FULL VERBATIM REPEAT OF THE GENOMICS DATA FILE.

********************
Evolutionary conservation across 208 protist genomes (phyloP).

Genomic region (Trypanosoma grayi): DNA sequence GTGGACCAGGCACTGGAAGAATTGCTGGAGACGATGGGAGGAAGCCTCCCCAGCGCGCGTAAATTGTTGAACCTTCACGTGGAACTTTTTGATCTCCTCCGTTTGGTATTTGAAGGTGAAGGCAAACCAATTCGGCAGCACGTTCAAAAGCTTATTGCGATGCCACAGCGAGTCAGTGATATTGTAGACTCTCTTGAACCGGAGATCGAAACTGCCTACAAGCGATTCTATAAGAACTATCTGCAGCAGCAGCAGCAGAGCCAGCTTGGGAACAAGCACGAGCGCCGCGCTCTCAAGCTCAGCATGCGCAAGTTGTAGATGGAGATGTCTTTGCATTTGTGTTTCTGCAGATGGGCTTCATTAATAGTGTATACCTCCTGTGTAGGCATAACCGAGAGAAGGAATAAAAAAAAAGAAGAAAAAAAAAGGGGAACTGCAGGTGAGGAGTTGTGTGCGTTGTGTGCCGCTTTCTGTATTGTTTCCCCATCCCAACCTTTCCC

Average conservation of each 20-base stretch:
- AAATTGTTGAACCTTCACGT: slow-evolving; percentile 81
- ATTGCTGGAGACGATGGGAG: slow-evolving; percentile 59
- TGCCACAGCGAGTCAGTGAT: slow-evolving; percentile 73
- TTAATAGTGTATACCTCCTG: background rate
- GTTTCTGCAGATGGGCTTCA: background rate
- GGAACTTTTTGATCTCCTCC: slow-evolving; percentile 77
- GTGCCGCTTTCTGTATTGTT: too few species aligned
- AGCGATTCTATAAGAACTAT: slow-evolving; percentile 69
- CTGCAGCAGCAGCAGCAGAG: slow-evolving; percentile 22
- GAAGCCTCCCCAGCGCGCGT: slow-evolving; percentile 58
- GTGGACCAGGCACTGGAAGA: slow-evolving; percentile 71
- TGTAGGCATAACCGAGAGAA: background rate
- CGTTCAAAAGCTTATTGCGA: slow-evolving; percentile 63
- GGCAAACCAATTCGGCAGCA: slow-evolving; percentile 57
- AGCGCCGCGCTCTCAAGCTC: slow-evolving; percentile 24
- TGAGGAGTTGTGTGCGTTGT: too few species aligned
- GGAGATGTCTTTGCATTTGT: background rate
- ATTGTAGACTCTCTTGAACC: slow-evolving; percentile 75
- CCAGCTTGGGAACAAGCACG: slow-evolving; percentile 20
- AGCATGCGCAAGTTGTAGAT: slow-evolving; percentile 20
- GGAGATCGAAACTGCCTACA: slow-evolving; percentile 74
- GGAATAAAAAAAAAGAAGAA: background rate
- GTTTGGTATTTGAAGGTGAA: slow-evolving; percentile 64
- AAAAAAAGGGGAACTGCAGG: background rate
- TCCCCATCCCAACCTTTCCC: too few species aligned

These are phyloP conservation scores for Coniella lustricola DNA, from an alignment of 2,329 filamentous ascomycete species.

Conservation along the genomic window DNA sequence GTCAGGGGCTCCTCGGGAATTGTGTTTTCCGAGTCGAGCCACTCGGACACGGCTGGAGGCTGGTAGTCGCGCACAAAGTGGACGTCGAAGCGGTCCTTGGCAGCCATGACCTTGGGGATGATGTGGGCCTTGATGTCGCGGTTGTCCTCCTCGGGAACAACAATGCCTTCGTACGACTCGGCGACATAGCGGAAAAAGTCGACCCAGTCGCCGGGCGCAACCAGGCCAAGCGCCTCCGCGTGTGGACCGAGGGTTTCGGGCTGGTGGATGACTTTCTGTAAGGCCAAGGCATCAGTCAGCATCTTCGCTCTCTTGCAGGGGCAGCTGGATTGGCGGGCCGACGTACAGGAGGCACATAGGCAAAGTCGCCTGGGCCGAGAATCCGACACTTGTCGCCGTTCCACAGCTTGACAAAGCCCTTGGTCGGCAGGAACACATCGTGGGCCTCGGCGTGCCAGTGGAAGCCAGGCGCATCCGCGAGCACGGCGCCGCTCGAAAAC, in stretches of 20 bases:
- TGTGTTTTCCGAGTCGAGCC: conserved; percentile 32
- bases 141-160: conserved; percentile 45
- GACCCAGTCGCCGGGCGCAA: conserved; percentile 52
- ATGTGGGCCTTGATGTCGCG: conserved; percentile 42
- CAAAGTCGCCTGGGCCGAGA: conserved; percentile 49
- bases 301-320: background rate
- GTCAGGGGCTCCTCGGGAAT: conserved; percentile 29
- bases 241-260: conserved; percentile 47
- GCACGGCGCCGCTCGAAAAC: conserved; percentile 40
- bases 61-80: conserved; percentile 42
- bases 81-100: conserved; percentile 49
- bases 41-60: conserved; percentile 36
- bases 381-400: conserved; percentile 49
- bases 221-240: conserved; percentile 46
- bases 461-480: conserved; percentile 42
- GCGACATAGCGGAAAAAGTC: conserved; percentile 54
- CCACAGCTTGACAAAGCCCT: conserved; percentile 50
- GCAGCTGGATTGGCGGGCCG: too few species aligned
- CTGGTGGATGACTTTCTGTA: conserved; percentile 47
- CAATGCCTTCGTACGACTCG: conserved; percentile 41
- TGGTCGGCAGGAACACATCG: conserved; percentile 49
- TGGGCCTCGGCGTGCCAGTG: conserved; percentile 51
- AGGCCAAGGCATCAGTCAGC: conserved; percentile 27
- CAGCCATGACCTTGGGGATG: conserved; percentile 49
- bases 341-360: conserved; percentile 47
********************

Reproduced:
Evolutionary conservation across 208 protist genomes (phyloP).

Genomic region (Trypanosoma grayi): DNA sequence GTGGACCAGGCACTGGAAGAATTGCTGGAGACGATGGGAGGAAGCCTCCCCAGCGCGCGTAAATTGTTGAACCTTCACGTGGAACTTTTTGATCTCCTCCGTTTGGTATTTGAAGGTGAAGGCAAACCAATTCGGCAGCACGTTCAAAAGCTTATTGCGATGCCACAGCGAGTCAGTGATATTGTAGACTCTCTTGAACCGGAGATCGAAACTGCCTACAAGCGATTCTATAAGAACTATCTGCAGCAGCAGCAGCAGAGCCAGCTTGGGAACAAGCACGAGCGCCGCGCTCTCAAGCTCAGCATGCGCAAGTTGTAGATGGAGATGTCTTTGCATTTGTGTTTCTGCAGATGGGCTTCATTAATAGTGTATACCTCCTGTGTAGGCATAACCGAGAGAAGGAATAAAAAAAAAGAAGAAAAAAAAAGGGGAACTGCAGGTGAGGAGTTGTGTGCGTTGTGTGCCGCTTTCTGTATTGTTTCCCCATCCCAACCTTTCCC

Average conservation of each 20-base stretch:
- AAATTGTTGAACCTTCACGT: slow-evolving; percentile 81
- ATTGCTGGAGACGATGGGAG: slow-evolving; percentile 59
- TGCCACAGCGAGTCAGTGAT: slow-evolving; percentile 73
- TTAATAGTGTATACCTCCTG: background rate
- GTTTCTGCAGATGGGCTTCA: background rate
- GGAACTTTTTGATCTCCTCC: slow-evolving; percentile 77
- GTGCCGCTTTCTGTATTGTT: too few species aligned
- AGCGATTCTATAAGAACTAT: slow-evolving; percentile 69
- CTGCAGCAGCAGCAGCAGAG: slow-evolving; percentile 22
- GAAGCCTCCCCAGCGCGCGT: slow-evolving; percentile 58
- GTGGACCAGGCACTGGAAGA: slow-evolving; percentile 71
- TGTAGGCATAACCGAGAGAA: background rate
- CGTTCAAAAGCTTATTGCGA: slow-evolving; percentile 63
- GGCAAACCAATTCGGCAGCA: slow-evolving; percentile 57
- AGCGCCGCGCTCTCAAGCTC: slow-evolving; percentile 24
- TGAGGAGTTGTGTGCGTTGT: too few species aligned
- GGAGATGTCTTTGCATTTGT: background rate
- ATTGTAGACTCTCTTGAACC: slow-evolving; percentile 75
- CCAGCTTGGGAACAAGCACG: slow-evolving; percentile 20
- AGCATGCGCAAGTTGTAGAT: slow-evolving; percentile 20
- GGAGATCGAAACTGCCTACA: slow-evolving; percentile 74
- GGAATAAAAAAAAAGAAGAA: background rate
- GTTTGGTATTTGAAGGTGAA: slow-evolving; percentile 64
- AAAAAAAGGGGAACTGCAGG: background rate
- TCCCCATCCCAACCTTTCCC: too few species aligned

These are phyloP conservation scores for Coniella lustricola DNA, from an alignment of 2,329 filamentous ascomycete species.

Conservation along the genomic window DNA sequence GTCAGGGGCTCCTCGGGAATTGTGTTTTCCGAGTCGAGCCACTCGGACACGGCTGGAGGCTGGTAGTCGCGCACAAAGTGGACGTCGAAGCGGTCCTTGGCAGCCATGACCTTGGGGATGATGTGGGCCTTGATGTCGCGGTTGTCCTCCTCGGGAACAACAATGCCTTCGTACGACTCGGCGACATAGCGGAAAAAGTCGACCCAGTCGCCGGGCGCAACCAGGCCAAGCGCCTCCGCGTGTGGACCGAGGGTTTCGGGCTGGTGGATGACTTTCTGTAAGGCCAAGGCATCAGTCAGCATCTTCGCTCTCTTGCAGGGGCAGCTGGATTGGCGGGCCGACGTACAGGAGGCACATAGGCAAAGTCGCCTGGGCCGAGAATCCGACACTTGTCGCCGTTCCACAGCTTGACAAAGCCCTTGGTCGGCAGGAACACATCGTGGGCCTCGGCGTGCCAGTGGAAGCCAGGCGCATCCGCGAGCACGGCGCCGCTCGAAAAC, in stretches of 20 bases:
- TGTGTTTTCCGAGTCGAGCC: conserved; percentile 32
- bases 141-160: conserved; percentile 45
- GACCCAGTCGCCGGGCGCAA: conserved; percentile 52
- ATGTGGGCCTTGATGTCGCG: conserved; percentile 42
- CAAAGTCGCCTGGGCCGAGA: conserved; percentile 49
- bases 301-320: background rate
- GTCAGGGGCTCCTCGGGAAT: conserved; percentile 29
- bases 241-260: conserved; percentile 47
- GCACGGCGCCGCTCGAAAAC: conserved; percentile 40
- bases 61-80: conserved; percentile 42
- bases 81-100: conserved; percentile 49
- bases 41-60: conserved; percentile 36
- bases 381-400: conserved; percentile 49
- bases 221-240: conserved; percentile 46
- bases 461-480: conserved; percentile 42
- GCGACATAGCGGAAAAAGTC: conserved; percentile 54
- CCACAGCTTGACAAAGCCCT: conserved; percentile 50
- GCAGCTGGATTGGCGGGCCG: too few species aligned
- CTGGTGGATGACTTTCTGTA: conserved; percentile 47
- CAATGCCTTCGTACGACTCG: conserved; percentile 41
- TGGTCGGCAGGAACACATCG: conserved; percentile 49
- TGGGCCTCGGCGTGCCAGTG: conserved; percentile 51
- AGGCCAAGGCATCAGTCAGC: conserved; percentile 27
- CAGCCATGACCTTGGGGATG: conserved; percentile 49
- bases 341-360: conserved; percentile 47